Luke Voit (1B-NYY) could be a great value pick in 2020 fantasy drafts. After an impressive 2018 stint (.322 average, 15 homers, and 36 RBI in just 161 PAs), he was heavily hyped entering the 2019 season. However, the then-28 year-old disappointed with a .263 average, 21 dingers, and 62 RBI in 510 PAs, as he made a pair of trips to the IL as a result of an abdominal strain and a sports hernia. As spring training began in 2020, we heard the cliché "best shape of his life" line based on a revamped offseason workout plan through which he aimed to enhance his speed and agility. It's just spring training, but the results were pretty whatever: a .267 average, a homer, a double, and 2 RBI in 32 PAs, with 10 strikeouts. In 2019, his hard-hit rate did dip from 47% in his small sample from 2018 to 39% while he struck out at a slightly higher clip (28%) and bumped his walk rate over 3% to 14%. Voit's contact rate was an anemic 67% (down from 69% in 2018) while his swinging strike rate climbed to almost 16%. Because of these flaws, we don't expect him to put up a high average (anything north of .250 would be surprising), but he should be at least a solid source of power (we have him projected for a homer total in the mid-20s). Provided he stays on the field, I think this is the baseline; especially since he calls Yankee Stadium home, he could easily hit 30 bombs. At a time when 1B is seemingly at an all-time low for fantasy, Voit could be worth a late-round stash.
Eduardo Escobar (2B/3B-ARI) followed up his promising 2018 campaign with a breakout 2019 season in which he hit .269 with 35 longballs, 118 RBI, and 94 runs scored in 699 PA. He posted a career-best 41% hard-hit rate, sacrificing a little contact (down to 77% from an 80% career average) and whiffing a bit more often (his 12% swinging-strike rate was a career high). Yet, his average remained reasonable and his strikeout rate sat just under 19%. In fact, his .283 BABIP was a tad on the low side (.296 career), which suggests that his average could come up with a little correction to the mean there. On the other hand, Escobar has firmly shifted his approach to flyballs (45%) and seems intent on going for power as his pull rate reached 44% last season, his highest in a meaningful big-league sample size. We are confident that he can offer a final line in 2020 somewhere between his solid 2018 and excellent 2020: an average in the .260s, a homer total in the high-20s, and solid RBI and run totals as he bats in the heart of the Arizona lineup.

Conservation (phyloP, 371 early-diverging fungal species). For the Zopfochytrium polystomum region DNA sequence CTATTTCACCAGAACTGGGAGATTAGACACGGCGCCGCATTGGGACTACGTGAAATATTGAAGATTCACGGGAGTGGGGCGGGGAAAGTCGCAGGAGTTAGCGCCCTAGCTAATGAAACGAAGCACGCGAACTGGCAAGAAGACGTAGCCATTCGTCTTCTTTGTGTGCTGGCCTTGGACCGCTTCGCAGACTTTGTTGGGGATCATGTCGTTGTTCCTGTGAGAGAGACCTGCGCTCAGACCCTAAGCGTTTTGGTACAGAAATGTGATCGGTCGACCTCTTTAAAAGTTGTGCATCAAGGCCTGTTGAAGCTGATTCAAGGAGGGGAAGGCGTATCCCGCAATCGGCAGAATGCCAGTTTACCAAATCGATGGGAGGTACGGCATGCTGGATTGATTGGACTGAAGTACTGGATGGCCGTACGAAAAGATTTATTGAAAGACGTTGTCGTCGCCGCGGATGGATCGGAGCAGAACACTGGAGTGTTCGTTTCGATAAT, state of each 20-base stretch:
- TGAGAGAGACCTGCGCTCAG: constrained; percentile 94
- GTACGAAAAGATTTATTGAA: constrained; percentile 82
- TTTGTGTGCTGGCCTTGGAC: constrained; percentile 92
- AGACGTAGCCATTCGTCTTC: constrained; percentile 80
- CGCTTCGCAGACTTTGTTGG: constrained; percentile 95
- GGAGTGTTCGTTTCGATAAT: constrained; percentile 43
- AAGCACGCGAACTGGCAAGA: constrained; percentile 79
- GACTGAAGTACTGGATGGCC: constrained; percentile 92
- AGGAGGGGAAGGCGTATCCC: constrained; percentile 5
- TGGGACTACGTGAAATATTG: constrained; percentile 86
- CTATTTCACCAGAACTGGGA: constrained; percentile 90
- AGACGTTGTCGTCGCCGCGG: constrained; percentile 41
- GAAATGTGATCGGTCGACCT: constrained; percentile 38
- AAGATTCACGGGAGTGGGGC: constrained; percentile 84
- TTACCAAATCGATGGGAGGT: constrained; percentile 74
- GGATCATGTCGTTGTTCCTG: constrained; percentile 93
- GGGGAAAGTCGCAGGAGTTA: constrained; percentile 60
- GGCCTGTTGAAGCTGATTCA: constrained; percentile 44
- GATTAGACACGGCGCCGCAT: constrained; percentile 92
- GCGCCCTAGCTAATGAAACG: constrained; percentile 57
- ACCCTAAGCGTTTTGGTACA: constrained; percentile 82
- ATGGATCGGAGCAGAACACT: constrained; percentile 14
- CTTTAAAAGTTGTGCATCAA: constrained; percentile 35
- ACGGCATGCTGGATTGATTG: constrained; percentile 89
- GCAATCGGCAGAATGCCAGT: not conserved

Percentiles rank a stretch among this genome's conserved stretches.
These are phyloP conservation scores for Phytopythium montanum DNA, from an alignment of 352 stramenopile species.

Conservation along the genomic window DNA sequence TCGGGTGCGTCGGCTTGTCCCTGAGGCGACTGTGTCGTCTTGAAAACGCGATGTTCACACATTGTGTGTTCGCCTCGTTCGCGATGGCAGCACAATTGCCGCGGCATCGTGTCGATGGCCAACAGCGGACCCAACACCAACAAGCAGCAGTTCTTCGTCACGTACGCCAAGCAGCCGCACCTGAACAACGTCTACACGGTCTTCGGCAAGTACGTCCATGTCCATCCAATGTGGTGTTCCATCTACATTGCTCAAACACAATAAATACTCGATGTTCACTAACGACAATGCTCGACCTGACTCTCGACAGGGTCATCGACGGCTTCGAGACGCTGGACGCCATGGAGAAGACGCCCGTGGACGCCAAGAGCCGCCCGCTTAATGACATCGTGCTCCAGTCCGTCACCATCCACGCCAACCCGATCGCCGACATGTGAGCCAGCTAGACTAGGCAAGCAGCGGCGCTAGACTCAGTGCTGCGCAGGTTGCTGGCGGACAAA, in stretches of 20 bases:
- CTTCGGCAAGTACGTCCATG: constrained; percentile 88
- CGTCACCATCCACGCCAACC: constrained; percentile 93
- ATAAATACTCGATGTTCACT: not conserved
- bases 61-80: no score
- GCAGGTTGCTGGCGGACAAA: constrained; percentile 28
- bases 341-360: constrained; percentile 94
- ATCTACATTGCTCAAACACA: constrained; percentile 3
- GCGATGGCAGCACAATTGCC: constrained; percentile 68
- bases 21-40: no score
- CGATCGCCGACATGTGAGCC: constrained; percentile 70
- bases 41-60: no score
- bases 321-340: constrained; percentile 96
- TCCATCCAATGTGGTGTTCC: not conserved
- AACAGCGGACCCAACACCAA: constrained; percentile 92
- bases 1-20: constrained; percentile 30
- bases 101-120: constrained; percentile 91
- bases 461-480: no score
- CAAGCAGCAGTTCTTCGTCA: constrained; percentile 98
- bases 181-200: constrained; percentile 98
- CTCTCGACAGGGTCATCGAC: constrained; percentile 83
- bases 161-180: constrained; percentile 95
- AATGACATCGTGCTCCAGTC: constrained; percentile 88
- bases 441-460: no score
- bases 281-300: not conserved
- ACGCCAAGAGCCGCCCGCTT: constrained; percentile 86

Scott Kingery (3B/OF-PHI) rebounded from a disappointing 2018 campaign to show some promise in 2019, as he finished with a .258 average, 19 homers, 55 RBI, 64 runs, and 15 steals in 500 PAs. We like him to build on that as he enters his age-26 season. And the Phillies think enough of him to indicate that he may bat leadoff to being the 2020 campaign, at least until Andrew McCutchen returns. After Kingery posted an anemic 27% hard-hit rate in his rookie season, he raised that to an excellent 46% last year while keeping his flyball rate at 40% and lifting his liner rate 2% to just over 26%. The higher quality of contact did, however, come at the expense of quantity of contact, as his contact rate dipped 3% to just 73% while his swinging strike rate ticked upward from 13.6% to 15.1%. Consequently, his strikeout rate climbed from 26% to 29%. He did, however, show a bit more patience at the plate as his walk rate rose from 5% to almost 7%. Given the strides he showed last season, we anticipate that Kingery will show even more improvement in 2020, as we have him projected for an average in the .260s, a homer total in the mid-20s, and about 20 stolen bases. Given his 70-grade speed and a possible spot atop the Philadelphia lineup, he could easily provide a few more steals and score a bunch of runs.
Willy Adames (SS-TB) enters the 2020 season at age 24 and on the heels of a sophomore campaign in which he showed some progress. I think he can build on it this season, which makes him a late-round value at the glutted SS position. Last year, Adames batted .254 with 20 homers, 52 RBI, 69 runs scored, and 4 stolen bases in 584 PAs. None of those figures jump off the page at you, but consider this: He trimmed his strikeout rate from 29% in 2018 (323 PAs) to 26%. He raised his hard-hit rate from 35% in 2018 to 42% last year. He maintained his 30% flyball rate while cutting his groundball rate from 52% to 47% and raising his liner clip from 18% to 23%. He raised his contact rate from 74% to 76% while trimming his swinging strike clip from 12% to 11.4%. Do I think that Adames absolutely breaks out in 2020? Probably not - he never was a top-tier prospect and he doesn't really have a single standout tool. But I do like him to build on what he did last season and push toward the top 10 at a stacked SS position.